How To Lead Diverse Teams | Dr. Warren Chalklen | Skillshare
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4 Lessons (16m)
    • 1. DD Developing Diversity Conscious Leadership Skills

      7:02
    • 2. DD Barriers to Leading Across Lines of Difference

      6:49
    • 3. DD Creating an action plan

      1:03
    • 4. DD Final Assessment

      0:44
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About This Class

To build prosperous communities, nurturing schools, and innovative businesses; we require understanding of how to work with people from all walks of life. This course systematically prepares anyone interested in diversity and multiculturalism with important skills to make their environments more inclusive, safe, productive, and connected.

Concepts covered include the cultural, historical, and philosophical foundations of education in a multicultural society. We begin by outlining  the principles of multicultural education, before looking at the connections between issues such as race, class, gender, and sexual orientation.

We also cover less addressed issues of diversity such as language, geography, religion, and the youth culture. Optional discussions, activities, and a range of additional readings deepen the learning so that anyone taking the class can put the ideas into practice right away.

Meet Your Teacher

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Dr. Warren Chalklen

Education Innovator

Teacher

Dr. Warren Chalklen is an education innovator who has taught over 92,000+ students across 179 countries using online and face to face platforms. He is passionate about building individual and organizational capacity in the fields of diversity, policy analysis, and data driven performance with softwares such as Excel, Salesforce and Balanced Scorecard tools. In his spare time he loves to travel and recently returned from a vacation in Cuba!

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Transcripts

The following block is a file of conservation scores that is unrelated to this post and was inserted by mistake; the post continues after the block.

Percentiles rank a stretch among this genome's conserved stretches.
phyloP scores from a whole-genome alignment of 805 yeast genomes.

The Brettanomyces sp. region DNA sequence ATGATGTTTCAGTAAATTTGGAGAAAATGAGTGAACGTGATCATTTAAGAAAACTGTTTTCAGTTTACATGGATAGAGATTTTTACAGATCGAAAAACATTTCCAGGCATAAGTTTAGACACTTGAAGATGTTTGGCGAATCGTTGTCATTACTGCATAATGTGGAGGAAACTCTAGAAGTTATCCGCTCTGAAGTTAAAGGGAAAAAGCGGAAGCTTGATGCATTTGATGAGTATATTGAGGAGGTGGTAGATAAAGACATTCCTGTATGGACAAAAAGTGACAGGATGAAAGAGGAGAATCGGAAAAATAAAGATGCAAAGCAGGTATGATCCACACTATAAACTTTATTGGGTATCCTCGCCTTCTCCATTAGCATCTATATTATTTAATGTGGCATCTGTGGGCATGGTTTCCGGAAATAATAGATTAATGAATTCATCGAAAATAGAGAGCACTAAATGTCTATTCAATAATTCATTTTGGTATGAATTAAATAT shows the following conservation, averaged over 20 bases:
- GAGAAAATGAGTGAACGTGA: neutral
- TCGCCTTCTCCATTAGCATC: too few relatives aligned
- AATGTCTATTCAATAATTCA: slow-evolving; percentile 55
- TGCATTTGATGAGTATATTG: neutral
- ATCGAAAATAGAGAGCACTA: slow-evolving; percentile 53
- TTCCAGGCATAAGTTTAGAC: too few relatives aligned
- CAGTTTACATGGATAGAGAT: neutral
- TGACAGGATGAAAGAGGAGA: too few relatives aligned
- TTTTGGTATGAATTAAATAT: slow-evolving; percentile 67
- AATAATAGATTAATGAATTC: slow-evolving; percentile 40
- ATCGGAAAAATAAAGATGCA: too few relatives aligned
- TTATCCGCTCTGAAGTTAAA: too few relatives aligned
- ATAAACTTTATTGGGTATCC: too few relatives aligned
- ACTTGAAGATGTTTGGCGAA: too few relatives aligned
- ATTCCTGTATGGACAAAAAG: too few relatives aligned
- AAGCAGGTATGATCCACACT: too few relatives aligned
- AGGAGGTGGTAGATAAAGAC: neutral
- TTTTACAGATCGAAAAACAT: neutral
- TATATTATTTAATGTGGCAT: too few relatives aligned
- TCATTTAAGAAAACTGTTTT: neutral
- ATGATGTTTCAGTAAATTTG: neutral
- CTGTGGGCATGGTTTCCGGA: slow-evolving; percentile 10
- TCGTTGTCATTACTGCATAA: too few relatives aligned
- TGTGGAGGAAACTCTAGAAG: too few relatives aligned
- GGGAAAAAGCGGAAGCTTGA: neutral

1. DD Developing Diversity Conscious Leadership Skills: What are the skills necessary to develop diversity conscious? Need a ship? That's exactly what we're gonna cover in this session. Firstly, let's talk about some myths. The first myth is that diversity conscious leaders are naturally people, persons. That's absolutely incorrect. Diversity conscious leaders are those that a conscious off the ways in which they could leverage diversities of strengths. Right. And through this cause you, you clean some skills and some components that you can use in your workplace. Some of what you're gonna be on the next slides toe actually make the workplace a more inclusive and productive place, right? So you don't have to be naturally good at anything. You just have to know the tools that you could use to make this happen. So that's first myth debunked. The second myth is that diversity conscious leadership is a ray ability. Once again, there is nothing rare about this in this cause. You've learned some valuable skills and insights that you can then apply to your workplace , right? And so using those skills makes it something that's mainstream rather than ramp. So movement to debunked. Three diversity conscious leaders are intellectually brilliant. This is an incredibly misleading Mitt. And here's why diversity consciousness has nothing to do with intellect and everything to do with your experience in the world. Understanding that you have a family and that you have close relationships and that you exist in a society is not rocket science. However, understanding how those things connect, how the society can next to your family and how your family can next to you is really, really important. And that's what this course has been all about. It's simple and has tools that can help you think through these pieces. So I'm gonna totally debunk me. Three with four diversity conscious leaders are charismatic extroverts. In fact, the most powerful leaders in any organization are not those who have to tell you that their leaders at all diversity conscious leaders are those that have a commitment to being away off the ways in which power plays out in their organization. Andi being brave and courageous enough to make changes when necessary. Finally, the versus diversity conscious leaders must be able to persuade a control people despite differences, divested consciousness is not about controlling anyone. Being a leader is about bringing out the best in everyone and so understanding the differences in the way that these things play out can actually make you less of a control freak and more about trying to control the outcomes and not the people, because that's what leadership is about making sure that we achieve the outcomes and not making so that we spend all our time trying to control people and be someone that takes them in directions that they don't want to go in. Right. Okay, so those the most totally debunked one of the skills you need. These are the three things that you should sit as. Professional development goals are informal goals in some. In some ways, the 1st 1 is adaption. A diversity conscious leader is someone who understands that life is requires flexibility. So as a leader, you are thinking about ways in which you can adapt your practice to meet the needs of people meeting your your direct reports where they are and taking them to where they can. That's required some adaption right there. The second thing is thinking and communicating inclusively, thinking about the ways in which you bring people in rather than push people out both and the things that you say, And the things that you do. Okay, let me give you an example. There's a phrase that's called radical hospitality, thinking about the ways in which people feel like they're included in a space, taking that extra effort to perhaps sit at the lunch room next to some of that you have not spoken to before introducing herself, someone who may be visiting the organization, being culturally away about holidays and certain religious days of importance for certain people and asking them about how that went communicating in that way says to that person that they are valued, that they are affirmed and they're more likely to trust you and to work with you. Third and most important piece is assessing and monitoring, opening up communication about how people are feeling in the organization and the ways in which certain policies and practices impact them. Let me give you some practical tools. Number one. It is important to make sure that people across lines of race class, sexual orientation and gender are paid the same for the roles that they before. So there is a very, very strong practice off paying men more than women, even though those two groups may be performing the same job, so it's important to address that and monitor that as a leader. Number two. It's important to understand the ways in which families impact the organization. So, for example, when a woman eyes pregnant and has to go through certain processes to make sure that her baby is happy and healthy, this is an opportunity for you as a leader in your organization, to interrogate policies that might make it difficult for her to fully function in the organization. And secondly, once the baby is born to really nurture and take care of that baby, um, and so you would have to think about with, Ah, accommodations are being made for those people, so you need to assess and monitor. Finally, it's important to lay down some hard goals around diversity, equity and inclusion. It's important to think about how many people are different groups are included in your organization and to set goals around those things and actively recruit those things. So, for example, making sure that your interview pool is incredibly diverse is a very, very helpful start for your recruitment team. For your H R T. They need to be trained in cultural sensitivity, and they need to for full, certain professional development metrics in order to be equipped to deal with diverse perspectives and situations that might occur in the organization. And finally, there needs to be a safe space for people to be able to share their experiences off the organization, both with you and with others. And you need to make sure that that space is both safe and that you're able to monitor that space so that it is kept safe and it is kept a place where people can fully bring themselves. So these are some tools and skills that you could use is the leader to develop your diversity consciousness. 2. DD Barriers to Leading Across Lines of Difference: leading across lines of difference. To lead across lines of difference is a skill that will not only enhance the productivity of your organization but will equip you with the unique skill to truly operate in a global context. When did the key areas of leadership is communication? So here's some barriers to effective communication. The 1st 1 is cultural bias. We've spoken a little bit about bias in this course, and a bias is essentially a blind spot or away off emphasizing one thing and de emphasizing another. This could be both conscious and subconscious. In many ways, bias reflects ourselves and sort of assumed that our cultural norms and the ways in which we see the world our uniform okay, that's number one number two, a lack of awareness off cultural differences, people who see everyone as the same. And he emphasised, the differences amongst people are guilty off a lack of awareness as a leader understanding the differences and more importantly, the strengths of each and every person is a very, very important piece in tackling complex challenges. So awareness, rather than a lack of awareness, will increase her ability to communicate third language differences. Even though In many parts of the world, people speak the same language, the way in which languages used can often be interpreted differently. Remember, there's the language that we speak. And then there's the language that we receive. And after nick and be a disconnect between those two things. It's very important to ask probing questions, therefore, about with what someone interprets your instructions to be. For example, if you tell someone, uh, complete this task by this date, all right, they may not understand what you mean by complete. In their mind. Complete might be checking a few boxes, whereas you might interpret it as a not only checking the boxes but going back in assessing the quality off those particular tasks, right? So you have quality and completeness in your mind. The person may be interpreting it as just going through and checking boxes, so it's important for you to really dive in and probe in terms of the language that the person may be using. The 4th 1 is ethnocentrism. We spoke about this term earlier, where we believe that our ethnicity or the ways in which we are, is superior to the ways in which other people are. That could be a large barrier to communication because people can pick up when they feel that 1 may feel that they are superior to another persons. Right, remember, 90% of communication is nonverbal, and so be aware of how you are communicating both verbally and non verbally and finally, in active listening, an active listening describes a process where someone is just putting out or responding in general ways that don't provide the space for active listening. So let me give you an example of this. If I'm talking to someone and they just saying yes, yes, yes, but I can see that they clearly distracted. That is an example of enacted listening, however, if they were acting in a way that was fully present with me and engaged with me in a culturally sensitive way that I could feel that I am being listened to. In other words, that person is demonstrating active listening. So as a leader, if you can recognize some of these things in your practice and address them, you can improve your cultural communication. The next important point to bring up is microaggressions. Micro aggression is a brief, often unintentional bias that people communicate by virtue of what they say do or the environment they create. And this is by someone called Gerald Wing Suit. I provided three examples and the key thing for us. He has to think about the hidden message. So the 1st 1 is when a white man or woman catches their purse or checks. They want it as a black or Latino man approaches or passes them. So this gives a message that you and your group are criminals, right? That's what a micro aggression looks like. It's very subtle in some ways, and sometimes not so subtle whistles or catcalls or heard from men as woman walks down the street, the hidden messages that your appearance or body is for the enjoyment of men. You are a sex object, right? So that's what a micro aggression does it. It sends hidden messages of someone and positions them in a certain way. Ah, blind man reports that people often raise their voice. Been speaking to him, he responds by saying, Please don't raise your voice. I can hear you perfectly well. The hidden message here is that a person with the disability is defined us lesser in all aspects off physical and mental functioning. So that's how microaggressions operate. It's important to manage and be very, very critical and careful about how these micro aggressions might operate in your organization. The next piece that's helpful for years. A leader to work through our difficult dialogues. And these are spaces where perhaps you are thinking about how to communicate around diversity and so that there's some eight ground rules that are important. The 1st 1 is to be open and honest. Okay, as you can as you feel you can be. The second important rule is to respect each other's right to be heard right to you being honest as much as you can be. But you're so respecting people's right to fully engage and fully be heard in the conversation. Remember that you might be a manager, but you also have the space to learn from others. Learn both as a teacher and the learner. Alright, become an active listener and remember the recon all participate in our own ways. Do not judge other people's feelings, focus on behavior rather than the person said. Don't use terms like you. You and your kind are like this rather focus on the behavior of the person that's easier to address. Never asked someone to be a spokesperson for the whole group, right? So never asked women to talk on behalf of all other women, for example, and listen, even when you do not want to this very, very important I myself and someone who is quick to interrupt someone, right, so that's not a very good ground. That's not a very good practice in a difficult dialogue situation. So you, as a leader would be great of you and professional of you to really hone in on these skills when engaging in difficult dialogues. 3. DD Creating an action plan: creating an action plan. Imagine you are a H R manager for a large financial for during a staff meeting, the CEO mentions that they have been an increase in complaints. Specifically, LGBT members of staff are encountering prejudice and discrimination in the workplace. The LGBT members of Star feel that this is a result of a negative work culture that makes them feel excluded and that their concerns to be addressed by the organisation. The CEO asked you to a bit of an action plan. She feels the organization needs a clear line of communication with staff to encourage open , inclusive and honest dialogue. On this issue, your job is to develop a two page summary of what you propose include the rationale behind your action plan. Please, can you write out this action plan and post it for all the members of our class to see and we can comment and engage and hopefully come up with some ideas to help address the situation 4. DD Final Assessment: Welcome to your final assessment. You have been appointed to serve in an organization wide task waas. Your task force requires you to create orientation, cause all incoming stuff. The peppers of this causes to acquaint the stock members with skills they need to be successful. Your responsibility focuses on the part that deals with diversity skills. Your directive submitted outline of the diversity skills taught briefly. Describe each skill, the connection between each skill and stuff success and 10 specific resource is they will use, which include books, websites, articles, videos. Let's the skill each resource addresses.